To Tax Is to Destroy | WHAT REALLY HAPPENED


To Tax Is to Destroy

Pleading the case on behalf of McCulloch, the eminent jurist Daniel Webster argued that Maryland had no authority to tax the bank. The essence of his argument was quite simple: "An unlimited power to tax involves, necessarily, a power to destroy."

The court agreed. Speaking for a unanimous court, Chief Justice John Marshall echoed Webster's words. He wrote, "The power to tax implies the power to destroy. If the States may tax one instrument, may they not tax every other instrument…? This was not intended by the American people."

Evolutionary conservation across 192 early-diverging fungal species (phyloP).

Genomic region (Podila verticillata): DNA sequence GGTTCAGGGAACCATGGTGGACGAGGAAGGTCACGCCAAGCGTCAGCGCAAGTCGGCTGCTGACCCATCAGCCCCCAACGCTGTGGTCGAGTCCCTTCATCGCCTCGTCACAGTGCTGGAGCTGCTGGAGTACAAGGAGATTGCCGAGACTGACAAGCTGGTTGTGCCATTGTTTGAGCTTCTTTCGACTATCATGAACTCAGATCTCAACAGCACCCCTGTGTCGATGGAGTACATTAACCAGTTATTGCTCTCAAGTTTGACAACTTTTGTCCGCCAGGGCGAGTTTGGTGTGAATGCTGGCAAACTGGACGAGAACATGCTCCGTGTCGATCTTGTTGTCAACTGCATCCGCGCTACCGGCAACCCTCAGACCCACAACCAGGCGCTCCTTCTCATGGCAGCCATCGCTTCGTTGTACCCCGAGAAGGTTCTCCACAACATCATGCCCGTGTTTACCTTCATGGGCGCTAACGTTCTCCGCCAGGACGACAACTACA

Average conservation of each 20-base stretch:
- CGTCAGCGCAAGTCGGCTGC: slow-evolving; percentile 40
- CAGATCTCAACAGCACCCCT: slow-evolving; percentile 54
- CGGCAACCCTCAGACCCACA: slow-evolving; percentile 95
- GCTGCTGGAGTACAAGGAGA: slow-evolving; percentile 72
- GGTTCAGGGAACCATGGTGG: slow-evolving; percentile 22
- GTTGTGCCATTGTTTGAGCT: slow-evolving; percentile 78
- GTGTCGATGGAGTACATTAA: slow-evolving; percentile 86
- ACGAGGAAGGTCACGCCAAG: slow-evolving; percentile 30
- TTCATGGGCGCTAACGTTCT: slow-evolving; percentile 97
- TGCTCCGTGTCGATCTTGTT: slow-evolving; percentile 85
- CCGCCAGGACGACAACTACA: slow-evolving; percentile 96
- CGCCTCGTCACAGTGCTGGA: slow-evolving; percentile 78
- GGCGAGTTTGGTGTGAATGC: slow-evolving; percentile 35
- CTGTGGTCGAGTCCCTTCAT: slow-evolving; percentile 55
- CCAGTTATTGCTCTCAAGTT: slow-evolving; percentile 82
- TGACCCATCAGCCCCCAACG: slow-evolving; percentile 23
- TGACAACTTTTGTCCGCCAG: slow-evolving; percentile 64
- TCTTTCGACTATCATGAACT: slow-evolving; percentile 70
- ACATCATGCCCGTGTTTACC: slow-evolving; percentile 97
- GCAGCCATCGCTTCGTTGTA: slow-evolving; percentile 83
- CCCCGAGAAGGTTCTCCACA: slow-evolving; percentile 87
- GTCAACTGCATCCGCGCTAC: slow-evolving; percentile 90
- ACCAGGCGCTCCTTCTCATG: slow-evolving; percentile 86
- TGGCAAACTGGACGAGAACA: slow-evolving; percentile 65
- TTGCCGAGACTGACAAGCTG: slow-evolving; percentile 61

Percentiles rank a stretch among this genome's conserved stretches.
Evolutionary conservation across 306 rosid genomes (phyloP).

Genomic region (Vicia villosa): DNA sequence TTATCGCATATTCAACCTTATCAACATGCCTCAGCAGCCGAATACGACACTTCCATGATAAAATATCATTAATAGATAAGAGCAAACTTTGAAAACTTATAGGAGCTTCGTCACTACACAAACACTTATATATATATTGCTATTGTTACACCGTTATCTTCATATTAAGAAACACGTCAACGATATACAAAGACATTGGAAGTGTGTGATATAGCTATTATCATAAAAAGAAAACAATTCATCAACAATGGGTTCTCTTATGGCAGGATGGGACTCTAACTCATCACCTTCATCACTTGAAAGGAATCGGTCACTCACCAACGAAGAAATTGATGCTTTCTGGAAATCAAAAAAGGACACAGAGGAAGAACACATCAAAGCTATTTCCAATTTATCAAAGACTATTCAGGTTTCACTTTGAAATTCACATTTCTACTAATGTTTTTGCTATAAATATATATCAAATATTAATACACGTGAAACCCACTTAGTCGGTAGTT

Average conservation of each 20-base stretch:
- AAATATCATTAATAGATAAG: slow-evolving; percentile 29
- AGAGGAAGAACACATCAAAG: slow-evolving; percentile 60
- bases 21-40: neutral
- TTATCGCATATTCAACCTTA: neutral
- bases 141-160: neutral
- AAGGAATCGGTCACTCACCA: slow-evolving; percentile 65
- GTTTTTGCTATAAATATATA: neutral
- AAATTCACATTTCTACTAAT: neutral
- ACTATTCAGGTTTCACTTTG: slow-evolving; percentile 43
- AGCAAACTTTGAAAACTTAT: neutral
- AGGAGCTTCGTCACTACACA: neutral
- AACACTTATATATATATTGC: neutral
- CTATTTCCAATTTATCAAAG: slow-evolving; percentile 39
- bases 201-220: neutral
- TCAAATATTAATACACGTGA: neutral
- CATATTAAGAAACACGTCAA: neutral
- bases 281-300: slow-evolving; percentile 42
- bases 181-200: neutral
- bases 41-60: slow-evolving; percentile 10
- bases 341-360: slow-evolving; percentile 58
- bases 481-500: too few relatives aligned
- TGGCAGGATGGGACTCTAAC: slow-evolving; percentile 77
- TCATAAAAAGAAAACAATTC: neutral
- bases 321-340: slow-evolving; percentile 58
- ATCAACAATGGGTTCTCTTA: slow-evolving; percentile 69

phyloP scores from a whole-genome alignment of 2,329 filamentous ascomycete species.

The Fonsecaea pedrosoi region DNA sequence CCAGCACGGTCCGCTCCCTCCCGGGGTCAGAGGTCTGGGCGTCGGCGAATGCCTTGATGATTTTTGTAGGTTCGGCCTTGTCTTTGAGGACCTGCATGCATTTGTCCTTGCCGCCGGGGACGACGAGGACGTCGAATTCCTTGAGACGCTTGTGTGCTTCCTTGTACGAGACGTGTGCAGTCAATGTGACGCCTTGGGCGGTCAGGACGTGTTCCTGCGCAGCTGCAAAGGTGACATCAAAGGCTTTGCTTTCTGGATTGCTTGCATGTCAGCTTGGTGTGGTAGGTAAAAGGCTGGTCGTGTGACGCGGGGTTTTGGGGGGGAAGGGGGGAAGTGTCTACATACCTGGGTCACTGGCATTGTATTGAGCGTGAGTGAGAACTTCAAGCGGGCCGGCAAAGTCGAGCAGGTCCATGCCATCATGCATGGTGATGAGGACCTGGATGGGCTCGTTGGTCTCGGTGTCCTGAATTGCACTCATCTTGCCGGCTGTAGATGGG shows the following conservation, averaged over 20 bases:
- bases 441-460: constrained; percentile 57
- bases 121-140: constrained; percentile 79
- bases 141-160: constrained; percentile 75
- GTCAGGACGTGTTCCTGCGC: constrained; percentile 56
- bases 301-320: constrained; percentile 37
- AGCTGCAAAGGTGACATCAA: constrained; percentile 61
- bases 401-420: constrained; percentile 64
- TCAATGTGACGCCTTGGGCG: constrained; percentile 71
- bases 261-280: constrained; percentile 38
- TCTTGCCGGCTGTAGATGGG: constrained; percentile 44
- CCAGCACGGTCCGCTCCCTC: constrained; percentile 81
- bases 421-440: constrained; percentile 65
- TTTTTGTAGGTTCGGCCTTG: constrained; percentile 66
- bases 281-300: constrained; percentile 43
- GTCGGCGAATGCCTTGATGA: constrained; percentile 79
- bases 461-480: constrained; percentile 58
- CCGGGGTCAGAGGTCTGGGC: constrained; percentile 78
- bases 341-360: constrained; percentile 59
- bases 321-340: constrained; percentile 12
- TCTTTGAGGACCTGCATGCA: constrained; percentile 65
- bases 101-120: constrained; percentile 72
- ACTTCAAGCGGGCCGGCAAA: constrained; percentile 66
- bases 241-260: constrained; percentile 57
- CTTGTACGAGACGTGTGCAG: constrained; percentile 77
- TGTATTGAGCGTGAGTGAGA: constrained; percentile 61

Consequently, with the help of these two highly esteemed jurists, we have conclusively settled a point of contention among many scholars — that the unlimited power to tax is the power to destroy, clear and simple. And without question, the government has an unlimited power in this respect.

Let us now examine some of the many ways in which the power to tax destroys.

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